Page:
The second structural model is for a MNC to base the parent company in one nation and operate subsidiaries in other countries around the world. With this model, just about all the functions of the parent are based in the country of origin. The subsidiaries more or less function independently, outside of a few basic ties to the parent. A third approach to the setup of an MNC involves the establishment of a headquarters in one country that oversees a diverse conglomeration that stretches to many different countries and industries (Tatum 2010; Robinson 1979). With this model, the MNC includes affiliates, subsidiaries and possibly even some facilities that report directly to the headquarters. Such direct investment means the extension of the managerial control across national boundaries (Gilpin, 1987). Rugman et al (1985), who prefer to use the name multinational enterprises, say that the concept of the MNE is that “the difference between Domestic Corporation and the MNE is that the latter operates across national boundaries”. While institutions are important for economic development, particularly in resource rich countries, the interaction between multinational corporations and host country institutions is not well understood (Wiig and Kolstad, 2010).
There is a risk that multinational corporations facilitate patronage problems in resource rich countries, exacerbating the resource curse. Multinational corporations (MNCs) in service industries have given this sector's large and growing impact on the global economy (Goerzen and Makino, 2007). The Marxists view the emergence of the multinational corporations as a historically progressive aspect of capitalism in the process of developing, at international level (Gilpin 1987; Stopford 1988). In all these views both Marxist and non-Marxist, the common basis is productive activity in more than one social formation. Another point to be noted right away is that in a social formation there may be many multinationals with different nationalities and also many corporations of the same nationality. In a social formation where there are many MNCs from different nations, there are higher possibilities of conflicts than where they are mainly from the same country.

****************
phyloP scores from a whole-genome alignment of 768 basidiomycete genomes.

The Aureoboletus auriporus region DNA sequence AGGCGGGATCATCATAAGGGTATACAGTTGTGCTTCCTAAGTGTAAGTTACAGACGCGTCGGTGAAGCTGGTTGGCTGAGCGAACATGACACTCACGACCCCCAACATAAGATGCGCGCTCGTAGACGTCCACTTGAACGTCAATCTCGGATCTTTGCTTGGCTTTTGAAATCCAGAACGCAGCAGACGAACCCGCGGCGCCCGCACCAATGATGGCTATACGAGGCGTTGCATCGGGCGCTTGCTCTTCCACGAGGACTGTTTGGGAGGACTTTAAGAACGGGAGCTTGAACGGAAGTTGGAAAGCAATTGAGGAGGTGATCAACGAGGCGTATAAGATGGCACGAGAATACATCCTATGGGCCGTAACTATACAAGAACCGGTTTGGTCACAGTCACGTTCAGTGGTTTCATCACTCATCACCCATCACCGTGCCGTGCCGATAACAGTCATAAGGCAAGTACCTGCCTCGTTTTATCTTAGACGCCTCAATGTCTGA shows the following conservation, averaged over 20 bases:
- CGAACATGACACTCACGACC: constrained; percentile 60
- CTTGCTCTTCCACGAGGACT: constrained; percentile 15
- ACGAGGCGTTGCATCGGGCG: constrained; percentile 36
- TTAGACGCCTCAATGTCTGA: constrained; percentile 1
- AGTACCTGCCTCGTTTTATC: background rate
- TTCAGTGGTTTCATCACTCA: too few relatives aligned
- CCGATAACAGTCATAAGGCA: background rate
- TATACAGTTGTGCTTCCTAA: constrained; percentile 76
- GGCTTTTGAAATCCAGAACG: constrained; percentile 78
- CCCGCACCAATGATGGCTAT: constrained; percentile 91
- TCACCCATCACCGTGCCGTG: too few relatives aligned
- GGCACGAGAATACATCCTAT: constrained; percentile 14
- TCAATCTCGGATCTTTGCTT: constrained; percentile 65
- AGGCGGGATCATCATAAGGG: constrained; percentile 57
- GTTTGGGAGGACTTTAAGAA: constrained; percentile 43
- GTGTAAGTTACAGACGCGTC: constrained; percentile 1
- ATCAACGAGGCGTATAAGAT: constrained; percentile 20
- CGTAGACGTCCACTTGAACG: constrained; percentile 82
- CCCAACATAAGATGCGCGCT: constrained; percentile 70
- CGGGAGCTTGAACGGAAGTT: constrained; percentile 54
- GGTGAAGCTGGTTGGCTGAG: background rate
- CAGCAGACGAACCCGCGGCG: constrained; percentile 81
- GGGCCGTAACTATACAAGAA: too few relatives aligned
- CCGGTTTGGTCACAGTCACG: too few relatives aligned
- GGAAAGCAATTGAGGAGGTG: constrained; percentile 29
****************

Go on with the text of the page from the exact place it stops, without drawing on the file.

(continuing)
It is interesting to know that, many African (Nigeria inclusive) countries still do not allow free entry of multinational firms and often express preferences with regard to the type of FDI; unfortunately, there is little in the literature that helps to understand such policies, other than the standard argument that certain industries are able to secure greater protection for themselves than others, perhaps it may also be the case that positive spillovers to the local economy are perceived to be higher under certain types of FDI than others (Saggi, 2002). However, despite the subtle policy interventions outlined above, Saggi maintained that, when measured by a broad yardstick, overall government policy has become more liberal across the world, with intense competition for strategic trade and FDI from developed and ‘emerging nations’ by most developing countries.
Due to the perceived benefits associated with them, political and economic decisions by elected governments are increasingly made to provide favorable environments for the investment and marketing needs of multinational corporations. Consequently, multinational firms are sometimes able to influence the domestic policy outcomes of host developing countries by threatening to move jobs overseas (Abdul-Gafaru, 2006)
Nigeria has played host to multinational corporations long before independence till date. The number and activities of these multinational corporations have grown over time as Nigeria struggles to develop socio-economically as a nation. After over fifty years of nationhood, the economic growth trajectory of Nigeria is at best cheered in spite of the growing presence of these multinational corporations in its core sectors of oil, banking and manufacturing sectors (Awolusi, 2012; Onudogo, 2012).The study of Otokiti (2012) revealed that challenges faced by multinational firms during entry into the Nigerian market include government regulations and policies, geographical location, language barrier, shortage of skilled labour, and low level of technological development.
- STATEMENT OF THE PROBLEM